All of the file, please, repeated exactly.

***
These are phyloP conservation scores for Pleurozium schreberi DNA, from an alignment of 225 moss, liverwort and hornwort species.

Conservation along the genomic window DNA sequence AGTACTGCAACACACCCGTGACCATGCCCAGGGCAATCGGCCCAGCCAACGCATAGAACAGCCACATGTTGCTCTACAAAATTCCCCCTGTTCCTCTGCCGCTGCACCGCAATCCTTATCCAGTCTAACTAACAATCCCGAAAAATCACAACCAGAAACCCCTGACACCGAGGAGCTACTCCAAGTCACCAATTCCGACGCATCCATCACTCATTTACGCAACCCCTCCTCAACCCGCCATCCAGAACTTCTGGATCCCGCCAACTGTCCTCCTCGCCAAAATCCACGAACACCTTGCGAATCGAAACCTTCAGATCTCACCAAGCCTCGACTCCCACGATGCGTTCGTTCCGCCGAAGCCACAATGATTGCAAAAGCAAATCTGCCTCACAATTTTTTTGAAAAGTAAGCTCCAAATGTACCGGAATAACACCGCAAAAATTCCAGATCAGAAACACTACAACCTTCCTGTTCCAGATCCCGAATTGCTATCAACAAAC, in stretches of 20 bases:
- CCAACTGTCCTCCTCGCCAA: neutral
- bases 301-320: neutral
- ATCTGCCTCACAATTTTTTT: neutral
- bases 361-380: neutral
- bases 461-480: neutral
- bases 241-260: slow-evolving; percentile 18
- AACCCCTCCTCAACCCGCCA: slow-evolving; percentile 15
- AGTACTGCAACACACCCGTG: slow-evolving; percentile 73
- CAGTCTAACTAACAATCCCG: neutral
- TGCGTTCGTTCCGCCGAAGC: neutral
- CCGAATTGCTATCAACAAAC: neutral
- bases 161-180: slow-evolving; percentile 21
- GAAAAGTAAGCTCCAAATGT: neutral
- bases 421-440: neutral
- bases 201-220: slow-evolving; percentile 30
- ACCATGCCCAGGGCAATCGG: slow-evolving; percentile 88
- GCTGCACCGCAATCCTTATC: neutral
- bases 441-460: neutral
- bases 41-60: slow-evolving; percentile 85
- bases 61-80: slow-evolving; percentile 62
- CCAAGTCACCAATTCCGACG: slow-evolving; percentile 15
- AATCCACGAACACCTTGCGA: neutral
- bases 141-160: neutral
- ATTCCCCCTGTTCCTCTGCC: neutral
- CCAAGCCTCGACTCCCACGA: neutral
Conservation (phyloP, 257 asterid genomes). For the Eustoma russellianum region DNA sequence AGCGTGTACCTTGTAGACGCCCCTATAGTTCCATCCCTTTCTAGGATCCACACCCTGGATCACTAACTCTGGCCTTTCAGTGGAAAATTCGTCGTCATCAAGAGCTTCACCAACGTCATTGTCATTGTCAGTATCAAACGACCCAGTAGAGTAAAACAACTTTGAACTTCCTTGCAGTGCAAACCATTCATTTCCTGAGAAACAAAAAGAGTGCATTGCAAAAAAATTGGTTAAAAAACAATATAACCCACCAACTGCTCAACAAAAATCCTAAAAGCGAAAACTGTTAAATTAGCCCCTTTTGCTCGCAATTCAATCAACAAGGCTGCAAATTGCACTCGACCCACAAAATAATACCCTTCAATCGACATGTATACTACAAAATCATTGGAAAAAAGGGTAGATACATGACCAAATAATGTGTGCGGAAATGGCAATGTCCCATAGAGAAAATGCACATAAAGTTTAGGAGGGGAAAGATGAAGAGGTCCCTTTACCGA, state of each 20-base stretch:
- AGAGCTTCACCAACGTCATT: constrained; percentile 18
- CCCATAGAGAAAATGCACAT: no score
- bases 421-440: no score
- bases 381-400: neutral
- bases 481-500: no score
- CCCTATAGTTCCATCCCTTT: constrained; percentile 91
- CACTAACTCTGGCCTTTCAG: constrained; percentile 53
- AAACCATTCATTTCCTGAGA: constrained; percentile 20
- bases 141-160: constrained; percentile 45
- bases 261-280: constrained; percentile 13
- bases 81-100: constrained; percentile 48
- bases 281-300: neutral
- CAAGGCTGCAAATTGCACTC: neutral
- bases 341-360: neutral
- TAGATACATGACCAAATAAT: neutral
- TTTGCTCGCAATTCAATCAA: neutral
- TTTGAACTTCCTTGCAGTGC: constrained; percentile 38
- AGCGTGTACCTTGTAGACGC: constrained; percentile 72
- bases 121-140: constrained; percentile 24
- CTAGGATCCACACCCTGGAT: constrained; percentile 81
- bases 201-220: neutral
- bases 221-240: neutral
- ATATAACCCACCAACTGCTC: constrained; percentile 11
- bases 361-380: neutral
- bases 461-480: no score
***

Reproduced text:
These are phyloP conservation scores for Pleurozium schreberi DNA, from an alignment of 225 moss, liverwort and hornwort species.

Conservation along the genomic window DNA sequence AGTACTGCAACACACCCGTGACCATGCCCAGGGCAATCGGCCCAGCCAACGCATAGAACAGCCACATGTTGCTCTACAAAATTCCCCCTGTTCCTCTGCCGCTGCACCGCAATCCTTATCCAGTCTAACTAACAATCCCGAAAAATCACAACCAGAAACCCCTGACACCGAGGAGCTACTCCAAGTCACCAATTCCGACGCATCCATCACTCATTTACGCAACCCCTCCTCAACCCGCCATCCAGAACTTCTGGATCCCGCCAACTGTCCTCCTCGCCAAAATCCACGAACACCTTGCGAATCGAAACCTTCAGATCTCACCAAGCCTCGACTCCCACGATGCGTTCGTTCCGCCGAAGCCACAATGATTGCAAAAGCAAATCTGCCTCACAATTTTTTTGAAAAGTAAGCTCCAAATGTACCGGAATAACACCGCAAAAATTCCAGATCAGAAACACTACAACCTTCCTGTTCCAGATCCCGAATTGCTATCAACAAAC, in stretches of 20 bases:
- CCAACTGTCCTCCTCGCCAA: neutral
- bases 301-320: neutral
- ATCTGCCTCACAATTTTTTT: neutral
- bases 361-380: neutral
- bases 461-480: neutral
- bases 241-260: slow-evolving; percentile 18
- AACCCCTCCTCAACCCGCCA: slow-evolving; percentile 15
- AGTACTGCAACACACCCGTG: slow-evolving; percentile 73
- CAGTCTAACTAACAATCCCG: neutral
- TGCGTTCGTTCCGCCGAAGC: neutral
- CCGAATTGCTATCAACAAAC: neutral
- bases 161-180: slow-evolving; percentile 21
- GAAAAGTAAGCTCCAAATGT: neutral
- bases 421-440: neutral
- bases 201-220: slow-evolving; percentile 30
- ACCATGCCCAGGGCAATCGG: slow-evolving; percentile 88
- GCTGCACCGCAATCCTTATC: neutral
- bases 441-460: neutral
- bases 41-60: slow-evolving; percentile 85
- bases 61-80: slow-evolving; percentile 62
- CCAAGTCACCAATTCCGACG: slow-evolving; percentile 15
- AATCCACGAACACCTTGCGA: neutral
- bases 141-160: neutral
- ATTCCCCCTGTTCCTCTGCC: neutral
- CCAAGCCTCGACTCCCACGA: neutral
Conservation (phyloP, 257 asterid genomes). For the Eustoma russellianum region DNA sequence AGCGTGTACCTTGTAGACGCCCCTATAGTTCCATCCCTTTCTAGGATCCACACCCTGGATCACTAACTCTGGCCTTTCAGTGGAAAATTCGTCGTCATCAAGAGCTTCACCAACGTCATTGTCATTGTCAGTATCAAACGACCCAGTAGAGTAAAACAACTTTGAACTTCCTTGCAGTGCAAACCATTCATTTCCTGAGAAACAAAAAGAGTGCATTGCAAAAAAATTGGTTAAAAAACAATATAACCCACCAACTGCTCAACAAAAATCCTAAAAGCGAAAACTGTTAAATTAGCCCCTTTTGCTCGCAATTCAATCAACAAGGCTGCAAATTGCACTCGACCCACAAAATAATACCCTTCAATCGACATGTATACTACAAAATCATTGGAAAAAAGGGTAGATACATGACCAAATAATGTGTGCGGAAATGGCAATGTCCCATAGAGAAAATGCACATAAAGTTTAGGAGGGGAAAGATGAAGAGGTCCCTTTACCGA, state of each 20-base stretch:
- AGAGCTTCACCAACGTCATT: constrained; percentile 18
- CCCATAGAGAAAATGCACAT: no score
- bases 421-440: no score
- bases 381-400: neutral
- bases 481-500: no score
- CCCTATAGTTCCATCCCTTT: constrained; percentile 91
- CACTAACTCTGGCCTTTCAG: constrained; percentile 53
- AAACCATTCATTTCCTGAGA: constrained; percentile 20
- bases 141-160: constrained; percentile 45
- bases 261-280: constrained; percentile 13
- bases 81-100: constrained; percentile 48
- bases 281-300: neutral
- CAAGGCTGCAAATTGCACTC: neutral
- bases 341-360: neutral
- TAGATACATGACCAAATAAT: neutral
- TTTGCTCGCAATTCAATCAA: neutral
- TTTGAACTTCCTTGCAGTGC: constrained; percentile 38
- AGCGTGTACCTTGTAGACGC: constrained; percentile 72
- bases 121-140: constrained; percentile 24
- CTAGGATCCACACCCTGGAT: constrained; percentile 81
- bases 201-220: neutral
- bases 221-240: neutral
- ATATAACCCACCAACTGCTC: constrained; percentile 11
- bases 361-380: neutral
- bases 461-480: no score